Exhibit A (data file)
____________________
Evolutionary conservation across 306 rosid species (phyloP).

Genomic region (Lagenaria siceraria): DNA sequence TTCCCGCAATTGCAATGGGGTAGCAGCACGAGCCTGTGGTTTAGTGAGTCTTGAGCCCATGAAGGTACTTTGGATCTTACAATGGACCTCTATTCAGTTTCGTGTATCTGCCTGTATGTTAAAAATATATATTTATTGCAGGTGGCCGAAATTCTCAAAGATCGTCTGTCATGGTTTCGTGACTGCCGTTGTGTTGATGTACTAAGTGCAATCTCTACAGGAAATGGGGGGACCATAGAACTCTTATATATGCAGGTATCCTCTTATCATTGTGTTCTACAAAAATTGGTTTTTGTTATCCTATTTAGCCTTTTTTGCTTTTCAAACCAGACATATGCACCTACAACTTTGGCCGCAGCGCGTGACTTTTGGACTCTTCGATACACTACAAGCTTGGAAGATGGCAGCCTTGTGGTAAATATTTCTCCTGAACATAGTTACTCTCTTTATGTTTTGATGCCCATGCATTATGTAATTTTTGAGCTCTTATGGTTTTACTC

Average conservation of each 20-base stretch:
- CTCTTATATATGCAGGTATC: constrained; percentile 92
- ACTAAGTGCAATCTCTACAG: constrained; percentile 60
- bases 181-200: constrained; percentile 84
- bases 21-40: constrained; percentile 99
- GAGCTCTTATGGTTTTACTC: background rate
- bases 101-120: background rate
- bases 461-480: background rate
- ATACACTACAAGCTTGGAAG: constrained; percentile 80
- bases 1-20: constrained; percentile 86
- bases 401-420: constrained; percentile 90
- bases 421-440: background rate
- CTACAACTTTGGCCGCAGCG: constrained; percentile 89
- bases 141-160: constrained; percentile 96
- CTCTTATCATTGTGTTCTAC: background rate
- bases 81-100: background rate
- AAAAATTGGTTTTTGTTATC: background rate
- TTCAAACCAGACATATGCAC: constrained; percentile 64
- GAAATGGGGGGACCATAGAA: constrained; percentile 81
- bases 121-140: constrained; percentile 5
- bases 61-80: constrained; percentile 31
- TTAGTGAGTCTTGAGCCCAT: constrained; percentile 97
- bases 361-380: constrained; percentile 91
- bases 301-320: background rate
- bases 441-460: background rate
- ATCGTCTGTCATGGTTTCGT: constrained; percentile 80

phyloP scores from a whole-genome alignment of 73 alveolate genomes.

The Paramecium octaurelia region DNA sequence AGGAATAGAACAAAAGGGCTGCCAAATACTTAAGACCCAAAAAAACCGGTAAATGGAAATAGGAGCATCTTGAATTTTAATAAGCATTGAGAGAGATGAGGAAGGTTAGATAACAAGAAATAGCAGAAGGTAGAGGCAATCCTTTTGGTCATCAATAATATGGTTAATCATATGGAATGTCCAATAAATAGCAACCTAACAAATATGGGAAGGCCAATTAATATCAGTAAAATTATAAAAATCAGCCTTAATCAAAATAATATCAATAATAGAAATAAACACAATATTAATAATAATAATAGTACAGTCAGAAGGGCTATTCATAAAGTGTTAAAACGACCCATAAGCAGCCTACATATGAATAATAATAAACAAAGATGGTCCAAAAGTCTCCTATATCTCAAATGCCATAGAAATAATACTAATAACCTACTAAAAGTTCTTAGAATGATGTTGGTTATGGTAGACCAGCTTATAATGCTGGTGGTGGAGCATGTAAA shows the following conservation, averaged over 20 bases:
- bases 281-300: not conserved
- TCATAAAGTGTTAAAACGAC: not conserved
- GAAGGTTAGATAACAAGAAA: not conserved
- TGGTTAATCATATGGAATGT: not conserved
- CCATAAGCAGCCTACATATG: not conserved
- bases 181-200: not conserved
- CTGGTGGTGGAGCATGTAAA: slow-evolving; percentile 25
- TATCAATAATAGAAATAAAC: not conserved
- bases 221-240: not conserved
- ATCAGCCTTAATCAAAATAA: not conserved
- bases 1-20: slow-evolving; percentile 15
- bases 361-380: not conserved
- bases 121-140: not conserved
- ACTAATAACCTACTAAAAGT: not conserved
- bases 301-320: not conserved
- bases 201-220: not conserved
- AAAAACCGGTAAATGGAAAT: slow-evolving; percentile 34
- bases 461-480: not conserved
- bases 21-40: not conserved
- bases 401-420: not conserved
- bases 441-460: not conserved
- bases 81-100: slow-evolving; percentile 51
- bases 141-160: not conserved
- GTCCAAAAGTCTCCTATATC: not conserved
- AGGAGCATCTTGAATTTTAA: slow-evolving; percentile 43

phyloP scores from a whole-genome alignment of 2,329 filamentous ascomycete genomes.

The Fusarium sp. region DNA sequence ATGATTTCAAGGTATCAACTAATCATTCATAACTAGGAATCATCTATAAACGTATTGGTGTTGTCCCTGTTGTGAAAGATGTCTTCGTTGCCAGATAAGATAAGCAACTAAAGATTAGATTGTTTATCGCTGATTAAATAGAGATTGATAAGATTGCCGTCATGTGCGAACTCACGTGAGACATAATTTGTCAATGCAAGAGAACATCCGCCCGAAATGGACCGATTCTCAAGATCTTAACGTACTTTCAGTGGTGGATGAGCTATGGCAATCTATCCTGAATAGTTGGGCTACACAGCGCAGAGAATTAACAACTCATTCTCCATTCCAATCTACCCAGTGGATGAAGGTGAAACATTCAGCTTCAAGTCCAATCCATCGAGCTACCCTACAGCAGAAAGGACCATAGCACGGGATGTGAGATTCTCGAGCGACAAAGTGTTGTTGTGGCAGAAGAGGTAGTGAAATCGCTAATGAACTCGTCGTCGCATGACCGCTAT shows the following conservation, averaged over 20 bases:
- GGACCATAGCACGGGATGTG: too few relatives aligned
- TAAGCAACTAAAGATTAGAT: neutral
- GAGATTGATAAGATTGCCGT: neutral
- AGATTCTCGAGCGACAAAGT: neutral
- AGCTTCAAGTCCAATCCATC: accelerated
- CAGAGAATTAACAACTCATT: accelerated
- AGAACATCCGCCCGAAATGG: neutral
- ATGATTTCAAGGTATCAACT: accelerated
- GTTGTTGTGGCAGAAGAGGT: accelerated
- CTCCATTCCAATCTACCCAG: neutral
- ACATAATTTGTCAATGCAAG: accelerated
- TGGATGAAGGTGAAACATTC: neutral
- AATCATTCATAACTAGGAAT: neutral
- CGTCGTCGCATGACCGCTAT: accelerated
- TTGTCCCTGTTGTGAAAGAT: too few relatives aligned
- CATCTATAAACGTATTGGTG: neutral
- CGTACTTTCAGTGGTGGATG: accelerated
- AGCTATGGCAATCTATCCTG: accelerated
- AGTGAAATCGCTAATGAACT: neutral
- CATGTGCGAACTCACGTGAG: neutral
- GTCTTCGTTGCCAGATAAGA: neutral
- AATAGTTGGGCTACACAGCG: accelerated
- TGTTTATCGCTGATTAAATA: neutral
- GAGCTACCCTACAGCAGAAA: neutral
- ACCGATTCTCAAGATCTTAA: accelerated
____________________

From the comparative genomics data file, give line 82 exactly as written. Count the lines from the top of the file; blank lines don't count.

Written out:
- ACCGATTCTCAAGATCTTAA: accelerated